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Catholic News Service

VATICAN CITY — Pope Francis visited retired Pope Benedict XVI at his Vatican residence June 30 to wish him a happy summer.

After a 30-minute visit from Pope Francis, the retired pope then headed off to the traditional papal summer residence of Castel Gandolfo outside of Rome. It was the first time the retired pope returned to the villa since spending about two months there after he resigned in early 2013.

Pope Francis chats with retired Pope Benedict XVI at the retired pope's home at the Mater Ecclesiae monastery at the Vatican June 30. (CNS photo/L'Osservatore Romano)

Pope Francis chats with retired Pope Benedict XVI at the retired pope’s home at the Mater Ecclesiae monastery at the Vatican June 30. (CNS photo/L’Osservatore Romano)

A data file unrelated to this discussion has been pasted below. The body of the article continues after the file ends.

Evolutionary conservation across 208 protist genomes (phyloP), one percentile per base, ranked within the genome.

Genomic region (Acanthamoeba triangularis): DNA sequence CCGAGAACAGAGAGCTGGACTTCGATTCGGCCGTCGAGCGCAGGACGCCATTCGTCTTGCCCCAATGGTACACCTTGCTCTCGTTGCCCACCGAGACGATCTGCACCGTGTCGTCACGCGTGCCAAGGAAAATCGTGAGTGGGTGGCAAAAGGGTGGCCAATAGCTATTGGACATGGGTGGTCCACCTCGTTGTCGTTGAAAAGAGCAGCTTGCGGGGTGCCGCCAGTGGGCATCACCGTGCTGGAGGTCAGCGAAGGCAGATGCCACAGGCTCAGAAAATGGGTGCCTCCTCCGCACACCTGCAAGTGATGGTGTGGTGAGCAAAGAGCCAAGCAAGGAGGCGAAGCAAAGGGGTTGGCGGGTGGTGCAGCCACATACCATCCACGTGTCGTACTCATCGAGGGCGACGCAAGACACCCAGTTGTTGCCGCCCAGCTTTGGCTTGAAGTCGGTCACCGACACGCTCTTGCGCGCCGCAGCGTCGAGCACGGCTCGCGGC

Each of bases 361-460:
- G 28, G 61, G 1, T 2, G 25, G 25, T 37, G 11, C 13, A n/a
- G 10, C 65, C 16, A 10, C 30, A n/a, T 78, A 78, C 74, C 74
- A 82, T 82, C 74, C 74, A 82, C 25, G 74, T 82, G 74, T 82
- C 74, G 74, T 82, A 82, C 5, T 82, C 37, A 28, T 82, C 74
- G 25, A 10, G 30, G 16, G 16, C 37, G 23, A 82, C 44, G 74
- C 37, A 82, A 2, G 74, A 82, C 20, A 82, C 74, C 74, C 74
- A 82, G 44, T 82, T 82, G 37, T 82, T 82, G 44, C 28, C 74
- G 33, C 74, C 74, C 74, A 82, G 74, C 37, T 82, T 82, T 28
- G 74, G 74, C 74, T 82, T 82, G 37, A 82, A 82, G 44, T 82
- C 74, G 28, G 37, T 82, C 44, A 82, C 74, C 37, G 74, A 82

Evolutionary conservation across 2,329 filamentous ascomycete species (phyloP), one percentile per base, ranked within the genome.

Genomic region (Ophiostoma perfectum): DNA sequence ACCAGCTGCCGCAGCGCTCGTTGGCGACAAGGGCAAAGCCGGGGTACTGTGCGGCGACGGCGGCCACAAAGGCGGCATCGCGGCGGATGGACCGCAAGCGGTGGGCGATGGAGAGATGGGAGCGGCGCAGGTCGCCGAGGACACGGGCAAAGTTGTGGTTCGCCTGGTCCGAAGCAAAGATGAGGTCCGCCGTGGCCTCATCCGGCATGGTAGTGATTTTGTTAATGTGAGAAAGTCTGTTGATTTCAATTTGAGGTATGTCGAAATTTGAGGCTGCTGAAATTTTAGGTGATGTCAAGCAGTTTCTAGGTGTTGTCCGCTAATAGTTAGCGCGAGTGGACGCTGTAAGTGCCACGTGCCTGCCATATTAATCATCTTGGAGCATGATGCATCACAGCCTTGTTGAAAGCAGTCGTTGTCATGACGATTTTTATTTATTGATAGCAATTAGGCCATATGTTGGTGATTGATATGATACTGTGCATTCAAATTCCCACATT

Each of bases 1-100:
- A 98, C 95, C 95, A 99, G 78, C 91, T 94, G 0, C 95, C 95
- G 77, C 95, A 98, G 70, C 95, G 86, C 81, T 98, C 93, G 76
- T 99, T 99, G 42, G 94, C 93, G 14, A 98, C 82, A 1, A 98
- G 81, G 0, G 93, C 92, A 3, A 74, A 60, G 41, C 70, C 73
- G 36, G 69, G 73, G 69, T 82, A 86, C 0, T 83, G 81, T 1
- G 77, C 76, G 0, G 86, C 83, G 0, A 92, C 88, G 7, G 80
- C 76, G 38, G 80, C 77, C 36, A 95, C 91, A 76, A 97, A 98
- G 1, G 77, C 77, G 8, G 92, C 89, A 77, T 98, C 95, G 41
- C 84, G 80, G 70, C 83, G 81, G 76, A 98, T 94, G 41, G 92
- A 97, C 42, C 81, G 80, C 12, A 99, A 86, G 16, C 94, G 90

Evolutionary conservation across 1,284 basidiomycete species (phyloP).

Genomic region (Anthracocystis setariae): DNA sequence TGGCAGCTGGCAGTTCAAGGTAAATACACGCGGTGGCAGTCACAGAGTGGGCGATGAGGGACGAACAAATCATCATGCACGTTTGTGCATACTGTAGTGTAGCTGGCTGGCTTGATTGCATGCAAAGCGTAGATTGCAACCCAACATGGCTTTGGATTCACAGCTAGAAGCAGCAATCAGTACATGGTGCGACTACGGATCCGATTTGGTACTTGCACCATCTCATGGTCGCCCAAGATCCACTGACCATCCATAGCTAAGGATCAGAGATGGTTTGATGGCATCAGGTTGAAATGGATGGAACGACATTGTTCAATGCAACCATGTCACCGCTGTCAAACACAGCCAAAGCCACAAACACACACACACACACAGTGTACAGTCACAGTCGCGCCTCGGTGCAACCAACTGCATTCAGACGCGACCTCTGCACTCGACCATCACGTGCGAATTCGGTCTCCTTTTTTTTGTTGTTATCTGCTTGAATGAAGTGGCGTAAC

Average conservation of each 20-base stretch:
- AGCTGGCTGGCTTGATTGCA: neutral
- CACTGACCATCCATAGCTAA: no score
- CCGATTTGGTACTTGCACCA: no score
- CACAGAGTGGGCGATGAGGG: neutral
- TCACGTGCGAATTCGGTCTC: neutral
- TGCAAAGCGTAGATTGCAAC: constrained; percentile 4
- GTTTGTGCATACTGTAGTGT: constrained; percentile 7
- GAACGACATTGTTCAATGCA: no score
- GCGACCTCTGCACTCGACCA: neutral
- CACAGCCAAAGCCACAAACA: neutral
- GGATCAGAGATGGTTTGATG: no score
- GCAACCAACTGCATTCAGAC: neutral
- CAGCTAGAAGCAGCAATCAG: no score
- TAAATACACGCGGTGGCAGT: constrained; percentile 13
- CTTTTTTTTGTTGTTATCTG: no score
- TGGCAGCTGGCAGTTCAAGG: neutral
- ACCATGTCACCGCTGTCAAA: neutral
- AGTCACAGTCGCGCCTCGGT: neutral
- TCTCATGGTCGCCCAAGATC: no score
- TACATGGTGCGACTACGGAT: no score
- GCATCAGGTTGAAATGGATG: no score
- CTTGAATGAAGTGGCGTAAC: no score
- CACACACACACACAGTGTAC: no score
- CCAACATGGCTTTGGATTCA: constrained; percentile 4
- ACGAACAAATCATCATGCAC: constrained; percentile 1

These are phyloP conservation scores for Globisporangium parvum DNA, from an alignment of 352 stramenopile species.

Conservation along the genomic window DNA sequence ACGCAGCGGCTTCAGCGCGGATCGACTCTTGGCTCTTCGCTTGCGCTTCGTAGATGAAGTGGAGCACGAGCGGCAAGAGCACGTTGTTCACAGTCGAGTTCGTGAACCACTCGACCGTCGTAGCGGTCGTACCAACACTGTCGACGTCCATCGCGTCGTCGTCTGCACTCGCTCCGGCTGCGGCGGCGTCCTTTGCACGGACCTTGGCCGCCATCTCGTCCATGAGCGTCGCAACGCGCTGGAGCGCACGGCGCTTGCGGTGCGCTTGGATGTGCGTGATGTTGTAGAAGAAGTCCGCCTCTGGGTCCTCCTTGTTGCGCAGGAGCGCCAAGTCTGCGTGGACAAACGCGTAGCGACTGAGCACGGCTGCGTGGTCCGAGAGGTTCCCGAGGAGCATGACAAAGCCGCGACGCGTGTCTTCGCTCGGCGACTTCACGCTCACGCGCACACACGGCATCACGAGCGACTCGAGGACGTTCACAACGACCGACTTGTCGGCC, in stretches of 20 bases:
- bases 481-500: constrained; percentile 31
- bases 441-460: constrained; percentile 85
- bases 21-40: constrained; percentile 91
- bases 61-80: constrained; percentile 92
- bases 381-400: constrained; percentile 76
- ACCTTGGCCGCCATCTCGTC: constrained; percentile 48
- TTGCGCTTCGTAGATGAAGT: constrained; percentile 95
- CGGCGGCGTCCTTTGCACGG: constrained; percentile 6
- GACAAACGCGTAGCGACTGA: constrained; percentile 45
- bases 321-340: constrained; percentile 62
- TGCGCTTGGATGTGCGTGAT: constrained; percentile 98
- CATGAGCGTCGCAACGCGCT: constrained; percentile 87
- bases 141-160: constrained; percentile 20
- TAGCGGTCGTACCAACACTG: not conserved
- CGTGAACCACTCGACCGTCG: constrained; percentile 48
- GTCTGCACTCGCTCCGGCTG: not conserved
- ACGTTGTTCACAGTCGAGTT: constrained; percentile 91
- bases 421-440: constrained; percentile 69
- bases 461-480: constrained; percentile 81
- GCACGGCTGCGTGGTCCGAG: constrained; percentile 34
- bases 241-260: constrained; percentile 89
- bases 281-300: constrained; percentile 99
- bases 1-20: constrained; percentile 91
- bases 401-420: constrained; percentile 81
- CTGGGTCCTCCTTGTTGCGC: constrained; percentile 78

The 88-year-old retired pope is expected to remain at the summer villa just two weeks, until July 14. Before he resigned, Pope Benedict, like many of his predecessors since the early 1600s, spent a large portion of the summer months at the 135-acre papal villa to escape Rome’s oppressive heat.

Pope Francis, however, who, even as archbishop of Buenos Aires, is not known to take a full vacation, lightened his schedule just a bit for July.

He will still hold his Angelus prayer and address every Sunday; however, there will be no Wednesday general audience for all July, said Jesuit Father Federico Lombardi, Vatican spokesman. The general audience will resume in August in the Vatican’s solar-powered and air-conditioned Paul VI hall.